Airplanes across the country use de-icing fluid, and airports have to figure out how to deal with the run-off from the fluid.
The Gerald R. Ford International Airport has come up with a $15 million plan to deal with the run-off which contains a substance called glycol. The Grand Rapids airport currently mixes glycol with storm water and dumps it into a tributary, where it breaks down and creates a bacterial slime.
The Michigan Department of Environmental Quality says even though the slime is not a threat to human life, it's still not an acceptable way to get rid of the de-icer. So the airport submitted a new proposal to treat the run-off. Jim Koslosky, the airport's executive director, describes the proposal:
"What we’re going to do is essentially build a new stream, entirely on airport property, that will have treatment beds that will pre-treat the storm water as it makes its way to the Thornapple River. By the time it reaches the Thornapple River, it’s at such levels that it’s not a problem."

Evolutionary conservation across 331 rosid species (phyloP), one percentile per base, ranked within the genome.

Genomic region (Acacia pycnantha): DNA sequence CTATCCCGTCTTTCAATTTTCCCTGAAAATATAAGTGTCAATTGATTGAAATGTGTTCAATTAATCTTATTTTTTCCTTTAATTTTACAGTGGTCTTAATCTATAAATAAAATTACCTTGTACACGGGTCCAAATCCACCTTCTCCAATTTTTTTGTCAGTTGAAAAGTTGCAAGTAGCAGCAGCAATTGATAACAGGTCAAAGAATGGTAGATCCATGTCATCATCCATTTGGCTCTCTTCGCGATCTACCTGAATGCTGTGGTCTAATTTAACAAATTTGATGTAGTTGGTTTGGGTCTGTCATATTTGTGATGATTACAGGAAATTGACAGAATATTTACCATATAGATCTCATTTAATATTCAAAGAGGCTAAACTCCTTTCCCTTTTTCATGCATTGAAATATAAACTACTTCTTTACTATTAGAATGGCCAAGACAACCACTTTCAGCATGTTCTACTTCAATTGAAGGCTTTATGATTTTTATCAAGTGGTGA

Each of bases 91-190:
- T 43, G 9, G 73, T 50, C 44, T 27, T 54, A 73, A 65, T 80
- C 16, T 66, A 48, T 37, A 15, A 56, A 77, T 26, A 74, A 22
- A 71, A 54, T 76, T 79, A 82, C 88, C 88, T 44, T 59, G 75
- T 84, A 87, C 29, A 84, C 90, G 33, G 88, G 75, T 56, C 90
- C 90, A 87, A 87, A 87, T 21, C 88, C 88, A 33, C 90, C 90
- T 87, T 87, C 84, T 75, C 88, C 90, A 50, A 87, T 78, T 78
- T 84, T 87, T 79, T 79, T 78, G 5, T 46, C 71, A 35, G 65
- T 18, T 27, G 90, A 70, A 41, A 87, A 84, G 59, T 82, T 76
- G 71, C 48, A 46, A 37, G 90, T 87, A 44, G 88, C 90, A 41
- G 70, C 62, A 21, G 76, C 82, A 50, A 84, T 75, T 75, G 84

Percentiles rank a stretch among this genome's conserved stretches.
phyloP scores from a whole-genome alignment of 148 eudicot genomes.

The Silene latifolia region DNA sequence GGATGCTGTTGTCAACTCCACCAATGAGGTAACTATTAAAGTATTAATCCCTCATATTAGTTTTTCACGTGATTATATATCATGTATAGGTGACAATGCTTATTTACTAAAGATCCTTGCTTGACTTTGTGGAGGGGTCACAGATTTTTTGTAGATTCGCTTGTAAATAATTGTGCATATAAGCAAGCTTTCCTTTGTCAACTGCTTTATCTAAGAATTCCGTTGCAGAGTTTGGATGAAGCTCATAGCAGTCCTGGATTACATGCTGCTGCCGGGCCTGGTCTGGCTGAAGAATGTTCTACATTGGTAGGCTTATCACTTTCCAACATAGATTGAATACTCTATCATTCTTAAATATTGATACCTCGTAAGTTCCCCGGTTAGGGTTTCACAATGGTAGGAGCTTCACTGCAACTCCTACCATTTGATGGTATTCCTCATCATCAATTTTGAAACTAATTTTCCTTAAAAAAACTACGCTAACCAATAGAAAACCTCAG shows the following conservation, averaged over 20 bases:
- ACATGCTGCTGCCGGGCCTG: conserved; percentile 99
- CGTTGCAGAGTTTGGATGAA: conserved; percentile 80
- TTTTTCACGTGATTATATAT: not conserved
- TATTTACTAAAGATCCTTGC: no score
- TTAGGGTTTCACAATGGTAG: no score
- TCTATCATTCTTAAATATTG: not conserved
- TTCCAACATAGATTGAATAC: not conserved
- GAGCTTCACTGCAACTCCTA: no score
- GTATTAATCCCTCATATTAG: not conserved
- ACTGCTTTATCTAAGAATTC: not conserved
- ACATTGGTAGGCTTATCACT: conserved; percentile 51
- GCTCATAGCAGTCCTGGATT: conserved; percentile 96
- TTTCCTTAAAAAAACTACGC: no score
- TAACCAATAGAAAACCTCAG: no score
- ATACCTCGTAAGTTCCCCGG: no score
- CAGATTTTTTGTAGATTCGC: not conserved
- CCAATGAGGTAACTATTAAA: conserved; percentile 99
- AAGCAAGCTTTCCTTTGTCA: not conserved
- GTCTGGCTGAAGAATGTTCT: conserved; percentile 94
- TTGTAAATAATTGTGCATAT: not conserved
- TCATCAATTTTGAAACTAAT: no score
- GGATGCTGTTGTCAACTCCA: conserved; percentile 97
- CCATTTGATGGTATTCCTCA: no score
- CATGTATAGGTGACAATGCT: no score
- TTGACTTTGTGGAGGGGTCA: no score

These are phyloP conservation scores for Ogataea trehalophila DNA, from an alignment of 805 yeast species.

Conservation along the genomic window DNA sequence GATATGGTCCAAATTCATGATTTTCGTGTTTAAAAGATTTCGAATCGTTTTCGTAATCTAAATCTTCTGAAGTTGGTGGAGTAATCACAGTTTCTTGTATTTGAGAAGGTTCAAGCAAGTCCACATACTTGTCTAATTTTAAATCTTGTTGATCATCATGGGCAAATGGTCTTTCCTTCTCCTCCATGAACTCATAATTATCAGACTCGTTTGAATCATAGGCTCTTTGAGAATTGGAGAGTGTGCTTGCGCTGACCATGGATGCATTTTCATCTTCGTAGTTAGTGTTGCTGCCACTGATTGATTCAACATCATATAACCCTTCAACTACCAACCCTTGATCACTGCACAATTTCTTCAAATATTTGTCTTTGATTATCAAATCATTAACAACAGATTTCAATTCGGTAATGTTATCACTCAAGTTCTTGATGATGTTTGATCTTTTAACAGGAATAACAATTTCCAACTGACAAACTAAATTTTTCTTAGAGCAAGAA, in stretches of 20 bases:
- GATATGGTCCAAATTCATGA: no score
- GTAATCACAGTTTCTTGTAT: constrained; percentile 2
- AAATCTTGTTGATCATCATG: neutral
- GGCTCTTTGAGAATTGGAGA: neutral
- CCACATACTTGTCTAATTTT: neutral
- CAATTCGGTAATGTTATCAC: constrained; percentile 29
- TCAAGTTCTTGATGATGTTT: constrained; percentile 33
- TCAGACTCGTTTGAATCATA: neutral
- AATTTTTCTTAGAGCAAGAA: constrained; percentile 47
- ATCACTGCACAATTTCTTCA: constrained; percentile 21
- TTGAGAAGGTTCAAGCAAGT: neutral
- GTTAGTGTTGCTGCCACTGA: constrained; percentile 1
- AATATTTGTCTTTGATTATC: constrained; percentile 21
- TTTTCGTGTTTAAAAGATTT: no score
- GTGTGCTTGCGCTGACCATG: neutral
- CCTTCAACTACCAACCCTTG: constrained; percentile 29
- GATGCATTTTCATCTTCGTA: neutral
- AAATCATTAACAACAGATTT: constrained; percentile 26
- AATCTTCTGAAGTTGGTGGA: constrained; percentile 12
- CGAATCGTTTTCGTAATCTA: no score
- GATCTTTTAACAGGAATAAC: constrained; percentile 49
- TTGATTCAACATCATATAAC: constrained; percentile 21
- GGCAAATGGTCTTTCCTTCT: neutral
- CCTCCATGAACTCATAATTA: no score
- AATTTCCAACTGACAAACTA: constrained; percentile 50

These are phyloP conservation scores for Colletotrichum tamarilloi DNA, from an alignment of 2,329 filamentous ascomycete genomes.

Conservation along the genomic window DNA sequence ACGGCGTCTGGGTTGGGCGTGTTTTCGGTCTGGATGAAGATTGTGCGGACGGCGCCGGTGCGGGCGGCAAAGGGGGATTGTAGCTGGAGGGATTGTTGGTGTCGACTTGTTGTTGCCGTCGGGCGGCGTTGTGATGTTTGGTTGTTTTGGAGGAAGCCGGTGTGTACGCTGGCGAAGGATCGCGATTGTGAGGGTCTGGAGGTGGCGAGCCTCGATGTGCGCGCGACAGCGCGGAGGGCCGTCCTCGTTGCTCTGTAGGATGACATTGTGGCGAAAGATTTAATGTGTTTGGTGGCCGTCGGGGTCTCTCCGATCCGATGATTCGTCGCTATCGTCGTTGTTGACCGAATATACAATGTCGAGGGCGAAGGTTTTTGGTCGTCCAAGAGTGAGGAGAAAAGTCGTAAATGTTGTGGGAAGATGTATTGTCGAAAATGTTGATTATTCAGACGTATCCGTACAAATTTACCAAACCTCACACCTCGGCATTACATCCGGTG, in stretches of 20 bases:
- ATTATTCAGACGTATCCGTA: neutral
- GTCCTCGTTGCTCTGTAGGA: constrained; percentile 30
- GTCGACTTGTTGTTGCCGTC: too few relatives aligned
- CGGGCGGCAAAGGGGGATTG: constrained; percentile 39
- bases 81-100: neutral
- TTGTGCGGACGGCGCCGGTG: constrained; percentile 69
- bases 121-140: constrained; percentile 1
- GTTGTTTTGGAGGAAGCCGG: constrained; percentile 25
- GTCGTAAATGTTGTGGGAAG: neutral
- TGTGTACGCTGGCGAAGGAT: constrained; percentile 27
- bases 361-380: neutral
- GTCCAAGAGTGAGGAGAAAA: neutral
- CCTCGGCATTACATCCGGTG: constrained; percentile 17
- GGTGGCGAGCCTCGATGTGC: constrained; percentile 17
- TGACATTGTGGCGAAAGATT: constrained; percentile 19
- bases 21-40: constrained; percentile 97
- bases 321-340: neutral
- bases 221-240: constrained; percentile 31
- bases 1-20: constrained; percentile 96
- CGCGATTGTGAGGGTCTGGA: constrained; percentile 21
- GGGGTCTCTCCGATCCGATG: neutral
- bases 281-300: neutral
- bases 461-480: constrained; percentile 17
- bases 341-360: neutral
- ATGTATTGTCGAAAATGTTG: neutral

Brad Wurfel is with the DEQ. He says airports from Texas to New York are dealing with this problem:
"So we’re looking at what techniques are used in other places and trying to figure out if any of those could be applied here."
The DEQ is reviewing the airport's proposal, but would not say when a final review would be available.